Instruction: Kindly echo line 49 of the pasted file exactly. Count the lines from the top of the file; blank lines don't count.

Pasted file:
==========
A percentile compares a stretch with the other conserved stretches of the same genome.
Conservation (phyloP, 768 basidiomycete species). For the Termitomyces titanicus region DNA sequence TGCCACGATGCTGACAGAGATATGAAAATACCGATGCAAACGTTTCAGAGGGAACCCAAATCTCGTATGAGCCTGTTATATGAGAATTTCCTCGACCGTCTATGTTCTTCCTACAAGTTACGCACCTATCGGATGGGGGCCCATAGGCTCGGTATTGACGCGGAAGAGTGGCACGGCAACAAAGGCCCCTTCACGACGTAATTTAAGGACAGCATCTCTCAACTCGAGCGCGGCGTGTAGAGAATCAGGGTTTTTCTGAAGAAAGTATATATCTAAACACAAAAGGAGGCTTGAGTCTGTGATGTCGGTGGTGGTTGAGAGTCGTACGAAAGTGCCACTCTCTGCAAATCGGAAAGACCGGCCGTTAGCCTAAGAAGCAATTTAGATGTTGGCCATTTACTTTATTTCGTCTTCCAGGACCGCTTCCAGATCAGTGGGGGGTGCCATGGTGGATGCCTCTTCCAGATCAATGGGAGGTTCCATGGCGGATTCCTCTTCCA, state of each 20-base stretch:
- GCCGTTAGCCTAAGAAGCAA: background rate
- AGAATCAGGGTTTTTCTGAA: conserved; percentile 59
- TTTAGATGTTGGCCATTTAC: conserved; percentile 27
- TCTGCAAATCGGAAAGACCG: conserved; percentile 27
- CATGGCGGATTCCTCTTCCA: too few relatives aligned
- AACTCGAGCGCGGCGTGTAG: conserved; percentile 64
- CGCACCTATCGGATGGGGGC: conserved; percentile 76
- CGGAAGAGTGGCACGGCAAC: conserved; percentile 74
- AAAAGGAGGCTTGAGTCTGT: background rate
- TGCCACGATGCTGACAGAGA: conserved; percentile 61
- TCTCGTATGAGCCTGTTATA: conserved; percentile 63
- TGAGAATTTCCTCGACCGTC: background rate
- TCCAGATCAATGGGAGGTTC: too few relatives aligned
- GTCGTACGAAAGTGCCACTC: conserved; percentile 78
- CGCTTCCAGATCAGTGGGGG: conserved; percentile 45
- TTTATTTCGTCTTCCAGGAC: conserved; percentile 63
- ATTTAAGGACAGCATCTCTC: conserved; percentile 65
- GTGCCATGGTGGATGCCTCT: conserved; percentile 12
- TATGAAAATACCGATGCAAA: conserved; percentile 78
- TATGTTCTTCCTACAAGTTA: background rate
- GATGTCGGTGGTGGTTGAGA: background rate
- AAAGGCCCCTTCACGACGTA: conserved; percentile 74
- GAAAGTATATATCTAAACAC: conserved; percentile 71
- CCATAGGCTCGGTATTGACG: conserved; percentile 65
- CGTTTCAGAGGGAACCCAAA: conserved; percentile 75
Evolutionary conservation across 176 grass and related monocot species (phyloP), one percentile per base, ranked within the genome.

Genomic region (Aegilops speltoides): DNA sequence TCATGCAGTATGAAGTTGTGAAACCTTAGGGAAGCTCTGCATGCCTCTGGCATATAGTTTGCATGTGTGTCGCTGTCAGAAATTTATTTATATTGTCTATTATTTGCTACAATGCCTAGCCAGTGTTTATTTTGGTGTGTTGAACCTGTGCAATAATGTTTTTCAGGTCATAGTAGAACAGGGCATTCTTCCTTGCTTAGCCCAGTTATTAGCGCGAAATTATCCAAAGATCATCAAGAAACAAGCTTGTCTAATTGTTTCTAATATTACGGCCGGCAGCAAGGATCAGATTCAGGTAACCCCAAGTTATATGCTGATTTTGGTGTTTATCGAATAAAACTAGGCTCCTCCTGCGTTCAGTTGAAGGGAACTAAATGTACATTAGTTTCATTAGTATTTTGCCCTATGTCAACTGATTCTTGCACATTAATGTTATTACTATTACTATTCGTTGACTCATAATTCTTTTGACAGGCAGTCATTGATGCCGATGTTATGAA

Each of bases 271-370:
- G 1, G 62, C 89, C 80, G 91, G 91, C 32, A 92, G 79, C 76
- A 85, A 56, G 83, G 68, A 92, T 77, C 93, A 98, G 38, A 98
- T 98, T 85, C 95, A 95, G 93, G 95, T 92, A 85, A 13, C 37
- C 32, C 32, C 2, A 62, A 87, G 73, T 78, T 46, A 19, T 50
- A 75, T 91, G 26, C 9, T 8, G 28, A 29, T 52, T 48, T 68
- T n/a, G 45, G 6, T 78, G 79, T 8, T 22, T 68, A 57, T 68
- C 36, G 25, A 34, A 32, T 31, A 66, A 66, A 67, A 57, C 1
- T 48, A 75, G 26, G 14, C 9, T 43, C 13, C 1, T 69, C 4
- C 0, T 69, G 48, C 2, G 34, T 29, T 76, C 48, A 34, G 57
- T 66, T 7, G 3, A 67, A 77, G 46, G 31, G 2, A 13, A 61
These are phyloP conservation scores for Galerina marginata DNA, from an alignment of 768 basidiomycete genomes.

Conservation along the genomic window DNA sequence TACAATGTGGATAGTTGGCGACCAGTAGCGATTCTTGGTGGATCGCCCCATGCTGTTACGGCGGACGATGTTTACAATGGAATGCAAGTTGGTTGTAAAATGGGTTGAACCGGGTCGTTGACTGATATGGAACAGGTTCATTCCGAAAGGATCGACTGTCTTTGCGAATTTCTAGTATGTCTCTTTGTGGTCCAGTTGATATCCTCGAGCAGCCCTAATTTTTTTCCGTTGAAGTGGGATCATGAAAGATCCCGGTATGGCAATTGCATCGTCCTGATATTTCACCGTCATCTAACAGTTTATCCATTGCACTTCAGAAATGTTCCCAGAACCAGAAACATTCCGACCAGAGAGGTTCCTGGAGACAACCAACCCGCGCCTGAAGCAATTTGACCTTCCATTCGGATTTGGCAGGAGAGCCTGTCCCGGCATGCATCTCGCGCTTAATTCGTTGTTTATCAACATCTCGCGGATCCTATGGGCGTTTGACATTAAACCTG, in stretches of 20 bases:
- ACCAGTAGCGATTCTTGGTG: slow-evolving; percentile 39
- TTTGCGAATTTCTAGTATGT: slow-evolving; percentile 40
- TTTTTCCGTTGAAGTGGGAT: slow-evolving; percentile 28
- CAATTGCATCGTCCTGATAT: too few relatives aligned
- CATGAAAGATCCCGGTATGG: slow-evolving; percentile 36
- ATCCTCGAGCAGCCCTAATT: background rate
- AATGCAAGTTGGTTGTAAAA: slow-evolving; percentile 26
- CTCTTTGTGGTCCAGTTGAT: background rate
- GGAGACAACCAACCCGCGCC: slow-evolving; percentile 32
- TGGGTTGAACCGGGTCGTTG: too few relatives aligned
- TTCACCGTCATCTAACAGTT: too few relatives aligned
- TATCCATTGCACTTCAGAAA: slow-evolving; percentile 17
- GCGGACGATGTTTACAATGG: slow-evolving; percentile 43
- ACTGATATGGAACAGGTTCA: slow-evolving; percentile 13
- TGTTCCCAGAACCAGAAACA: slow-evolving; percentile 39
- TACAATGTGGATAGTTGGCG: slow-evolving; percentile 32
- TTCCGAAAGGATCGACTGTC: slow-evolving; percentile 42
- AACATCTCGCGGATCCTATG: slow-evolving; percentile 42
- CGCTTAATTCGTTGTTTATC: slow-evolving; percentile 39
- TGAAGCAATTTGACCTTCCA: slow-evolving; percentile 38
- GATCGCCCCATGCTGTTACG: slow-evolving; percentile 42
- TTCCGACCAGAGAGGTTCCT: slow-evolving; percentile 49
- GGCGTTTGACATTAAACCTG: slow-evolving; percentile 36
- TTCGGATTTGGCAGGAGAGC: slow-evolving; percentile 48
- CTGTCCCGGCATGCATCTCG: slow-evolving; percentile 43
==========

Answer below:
- AATGCAAGTTGGTTGTAAAA: slow-evolving; percentile 26